Social Protection seeks hearing of appeal against High Court care ruling
Department assessor of autism case said evidence did not show disability so severe as to require substantial extra care
Mr Justice Max Barrett: quashed the refusal of a domiciliary care allowance to the boy’s mother and directed the department to reconsider her application in accordance with his findings. Photograph: Collins/Courts
The Department of Social Protection wants an urgent hearing of its appeal against the High Court’s quashing of the refusal of a domiciliary care allowance to the mother of an autistic boy due to an apparent policy within the department of invariably accepting its own medical assessors’ opinions on such applications.
The appeal concerns the principles governing the allocation of some 5,000 domiciliary care allowances, plus other allowances involving medical assessment, and the department was anxious for a priority hearing, Mark Dunne told the Chief Justice, Ms Justice Susan Denham.
Derek Shorthall, for the mother, noted the High Court ruling has positive implications for claimants.
The Chief Justice said the appeal documents had to be put in order and the appeal could not be heard before the end of this court term on July 31st as the Supreme Court list was full. A date will be fixed later.
Last April, Mr Justice Max Barrett quashed the refusal of a domiciliary care allowance to the boy’s mother and directed the department to reconsider her application in accordance with his findings.
The judge noted a HSE mutlidisciplinary team which assessed the boy in February 2013, a month before the allowance application was made, had said he required care, supervision and attention considerably more than that usually provided to children of his age and recommended that his parents apply for a domiciliary care allowance for him.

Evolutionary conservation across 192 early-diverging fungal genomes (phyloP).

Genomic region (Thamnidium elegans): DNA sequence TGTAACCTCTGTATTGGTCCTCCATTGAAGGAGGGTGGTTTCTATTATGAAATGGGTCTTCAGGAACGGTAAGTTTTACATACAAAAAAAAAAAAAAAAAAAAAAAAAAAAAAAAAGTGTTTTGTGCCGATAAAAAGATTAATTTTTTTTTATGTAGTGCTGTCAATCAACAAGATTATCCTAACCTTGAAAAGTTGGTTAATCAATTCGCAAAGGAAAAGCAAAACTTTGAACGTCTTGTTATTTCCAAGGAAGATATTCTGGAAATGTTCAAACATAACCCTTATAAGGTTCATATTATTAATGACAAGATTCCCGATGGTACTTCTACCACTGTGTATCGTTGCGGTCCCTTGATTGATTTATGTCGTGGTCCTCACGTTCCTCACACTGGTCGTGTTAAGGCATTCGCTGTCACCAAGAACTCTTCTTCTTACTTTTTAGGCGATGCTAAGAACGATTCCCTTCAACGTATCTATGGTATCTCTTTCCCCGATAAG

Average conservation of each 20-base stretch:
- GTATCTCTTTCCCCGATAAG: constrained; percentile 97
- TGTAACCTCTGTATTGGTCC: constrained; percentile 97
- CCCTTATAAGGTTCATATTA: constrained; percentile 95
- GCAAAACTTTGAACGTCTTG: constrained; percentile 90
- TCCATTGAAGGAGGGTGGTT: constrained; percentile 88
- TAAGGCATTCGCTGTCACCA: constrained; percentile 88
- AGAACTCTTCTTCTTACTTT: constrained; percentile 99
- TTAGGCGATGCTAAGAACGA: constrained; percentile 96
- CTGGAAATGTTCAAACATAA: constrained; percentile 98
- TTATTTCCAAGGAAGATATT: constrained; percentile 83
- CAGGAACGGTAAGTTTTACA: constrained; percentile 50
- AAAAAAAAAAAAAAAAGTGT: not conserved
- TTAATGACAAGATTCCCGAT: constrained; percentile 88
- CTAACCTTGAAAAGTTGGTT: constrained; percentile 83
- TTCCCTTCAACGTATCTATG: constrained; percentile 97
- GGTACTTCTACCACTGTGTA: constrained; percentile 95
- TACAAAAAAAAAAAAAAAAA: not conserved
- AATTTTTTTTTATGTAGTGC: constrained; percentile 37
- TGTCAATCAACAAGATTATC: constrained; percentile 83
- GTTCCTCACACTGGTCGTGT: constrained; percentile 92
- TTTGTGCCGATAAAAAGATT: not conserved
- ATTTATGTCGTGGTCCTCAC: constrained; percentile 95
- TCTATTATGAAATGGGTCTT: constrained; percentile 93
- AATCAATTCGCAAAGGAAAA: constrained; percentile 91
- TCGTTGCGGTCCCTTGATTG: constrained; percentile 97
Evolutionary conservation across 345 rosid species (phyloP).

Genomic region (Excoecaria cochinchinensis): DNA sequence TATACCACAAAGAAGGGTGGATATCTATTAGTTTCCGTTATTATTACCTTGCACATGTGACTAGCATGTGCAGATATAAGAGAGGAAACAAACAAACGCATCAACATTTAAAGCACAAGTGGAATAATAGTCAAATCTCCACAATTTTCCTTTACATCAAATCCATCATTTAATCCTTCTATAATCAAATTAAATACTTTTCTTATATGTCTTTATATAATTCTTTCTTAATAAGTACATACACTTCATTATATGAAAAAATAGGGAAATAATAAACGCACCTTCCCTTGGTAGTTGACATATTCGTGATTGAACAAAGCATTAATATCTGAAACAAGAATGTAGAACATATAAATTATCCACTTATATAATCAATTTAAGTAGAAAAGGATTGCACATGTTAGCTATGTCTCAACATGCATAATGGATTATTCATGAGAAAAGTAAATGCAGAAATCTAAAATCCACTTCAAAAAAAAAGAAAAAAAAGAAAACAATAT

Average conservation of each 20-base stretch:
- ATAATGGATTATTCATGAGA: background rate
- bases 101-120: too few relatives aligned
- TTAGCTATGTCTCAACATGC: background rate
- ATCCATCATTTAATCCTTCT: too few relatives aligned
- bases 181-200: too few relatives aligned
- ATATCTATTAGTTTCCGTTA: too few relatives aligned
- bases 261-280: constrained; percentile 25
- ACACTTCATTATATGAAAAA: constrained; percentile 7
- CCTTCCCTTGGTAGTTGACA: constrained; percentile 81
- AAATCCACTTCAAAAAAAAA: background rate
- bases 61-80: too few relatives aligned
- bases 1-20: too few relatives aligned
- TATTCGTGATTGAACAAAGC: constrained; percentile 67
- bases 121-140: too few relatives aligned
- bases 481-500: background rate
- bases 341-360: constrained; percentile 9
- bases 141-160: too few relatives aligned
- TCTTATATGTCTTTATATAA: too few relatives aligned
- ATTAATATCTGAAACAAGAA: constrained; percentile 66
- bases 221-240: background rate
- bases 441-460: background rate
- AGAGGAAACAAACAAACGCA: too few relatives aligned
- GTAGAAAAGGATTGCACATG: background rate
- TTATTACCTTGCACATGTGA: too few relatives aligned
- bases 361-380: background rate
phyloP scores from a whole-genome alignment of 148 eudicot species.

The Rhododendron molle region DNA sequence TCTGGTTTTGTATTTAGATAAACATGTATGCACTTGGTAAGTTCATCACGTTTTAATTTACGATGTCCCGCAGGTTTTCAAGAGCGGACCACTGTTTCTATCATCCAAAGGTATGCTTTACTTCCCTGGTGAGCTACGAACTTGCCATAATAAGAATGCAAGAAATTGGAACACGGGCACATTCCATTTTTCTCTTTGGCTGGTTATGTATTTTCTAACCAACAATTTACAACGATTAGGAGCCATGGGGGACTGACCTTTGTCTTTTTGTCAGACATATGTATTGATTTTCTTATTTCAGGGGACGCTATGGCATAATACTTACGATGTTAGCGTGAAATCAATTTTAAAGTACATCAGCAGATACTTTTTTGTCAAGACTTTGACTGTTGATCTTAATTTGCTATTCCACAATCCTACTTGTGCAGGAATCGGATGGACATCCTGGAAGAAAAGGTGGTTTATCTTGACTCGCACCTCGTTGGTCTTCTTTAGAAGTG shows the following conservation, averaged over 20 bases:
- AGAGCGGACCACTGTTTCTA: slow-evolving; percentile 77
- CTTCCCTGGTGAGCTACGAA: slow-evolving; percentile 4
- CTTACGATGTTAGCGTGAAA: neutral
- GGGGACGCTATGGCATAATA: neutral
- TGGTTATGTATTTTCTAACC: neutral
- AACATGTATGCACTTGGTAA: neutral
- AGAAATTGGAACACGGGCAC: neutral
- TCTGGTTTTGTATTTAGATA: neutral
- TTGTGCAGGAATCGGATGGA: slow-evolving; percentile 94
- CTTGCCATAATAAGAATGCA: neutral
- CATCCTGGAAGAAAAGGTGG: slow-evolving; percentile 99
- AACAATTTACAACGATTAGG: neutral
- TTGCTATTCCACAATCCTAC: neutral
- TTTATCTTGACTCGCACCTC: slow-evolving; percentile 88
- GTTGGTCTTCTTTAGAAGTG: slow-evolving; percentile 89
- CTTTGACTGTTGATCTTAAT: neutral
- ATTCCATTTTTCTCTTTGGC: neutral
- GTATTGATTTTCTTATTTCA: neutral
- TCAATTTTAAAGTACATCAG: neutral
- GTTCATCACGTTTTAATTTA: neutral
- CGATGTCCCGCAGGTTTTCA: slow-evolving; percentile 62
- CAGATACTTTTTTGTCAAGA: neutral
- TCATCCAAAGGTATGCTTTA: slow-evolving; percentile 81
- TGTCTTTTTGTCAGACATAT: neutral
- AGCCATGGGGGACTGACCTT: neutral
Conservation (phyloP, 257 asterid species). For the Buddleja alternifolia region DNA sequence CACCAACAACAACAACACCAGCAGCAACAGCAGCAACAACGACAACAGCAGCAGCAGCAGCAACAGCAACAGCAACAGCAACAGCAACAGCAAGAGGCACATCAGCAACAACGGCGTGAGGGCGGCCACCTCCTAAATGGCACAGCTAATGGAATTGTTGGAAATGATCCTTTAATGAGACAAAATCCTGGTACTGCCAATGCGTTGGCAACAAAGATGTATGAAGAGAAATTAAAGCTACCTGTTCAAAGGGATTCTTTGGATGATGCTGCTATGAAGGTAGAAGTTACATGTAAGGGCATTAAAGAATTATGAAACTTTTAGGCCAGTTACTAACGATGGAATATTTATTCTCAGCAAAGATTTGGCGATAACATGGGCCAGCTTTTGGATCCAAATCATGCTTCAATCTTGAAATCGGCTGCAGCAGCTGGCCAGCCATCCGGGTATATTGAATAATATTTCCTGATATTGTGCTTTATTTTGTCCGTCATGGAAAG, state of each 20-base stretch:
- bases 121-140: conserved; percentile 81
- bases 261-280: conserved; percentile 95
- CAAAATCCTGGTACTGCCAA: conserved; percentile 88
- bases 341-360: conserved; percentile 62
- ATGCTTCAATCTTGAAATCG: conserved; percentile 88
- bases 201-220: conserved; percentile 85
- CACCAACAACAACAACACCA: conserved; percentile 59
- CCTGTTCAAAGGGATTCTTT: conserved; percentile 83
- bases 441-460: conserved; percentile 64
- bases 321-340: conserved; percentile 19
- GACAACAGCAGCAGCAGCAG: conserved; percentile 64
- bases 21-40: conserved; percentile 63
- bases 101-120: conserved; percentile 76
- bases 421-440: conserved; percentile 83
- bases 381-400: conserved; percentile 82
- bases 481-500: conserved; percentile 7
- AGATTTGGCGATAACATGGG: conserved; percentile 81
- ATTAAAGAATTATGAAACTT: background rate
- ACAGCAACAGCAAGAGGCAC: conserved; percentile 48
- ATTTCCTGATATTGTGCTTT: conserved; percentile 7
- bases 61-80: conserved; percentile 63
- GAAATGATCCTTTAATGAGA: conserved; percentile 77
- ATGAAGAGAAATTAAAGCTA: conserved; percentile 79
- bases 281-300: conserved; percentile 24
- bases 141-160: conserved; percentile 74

The mother had also set out her difficulties caring for her son, the family doctor stated the boy had been diagnosed with autism and the diagnosis was permanent and a GP had stated the child’s social interaction anxieties were severe.
The medical assessor expressed the view that the medical evidence did not indicate a disability so severe as to require substantial extra care.
The judge stressed the case was not a review of the actual decision but rather the process by which it was reached.The relevant 2005 law required a medical assessor with the department to assess all information on the child before providing an opinion and required a deciding officer to “have regard” to the assessor’s opinion when deciding the application.
It was “remarkable” that the department asserted there was no conflict of medical “evidence” but only “opinion”when a specialist HSE team, comprising a clinical psychologist, occupational therapist, public health nurse and physiotherapist, who had all met the boy, offered properly reasoned professional opinions about him.
The department apparently adopted “a disdainful mindset” to that evidence and instead preferred the “desk-top reviews” of its own medical assessors who had no personal knowledge of the child
The mother’s solicitor, Gareth Noble, had, after a Freedom of Information request, noted all 3,806 decisions made by a deciding officer within the department on such applications conformed to the opinion of the department’s medical assessors. Of those, 2,224 were positive and 1,582 were negative and the deciding officer upheld all.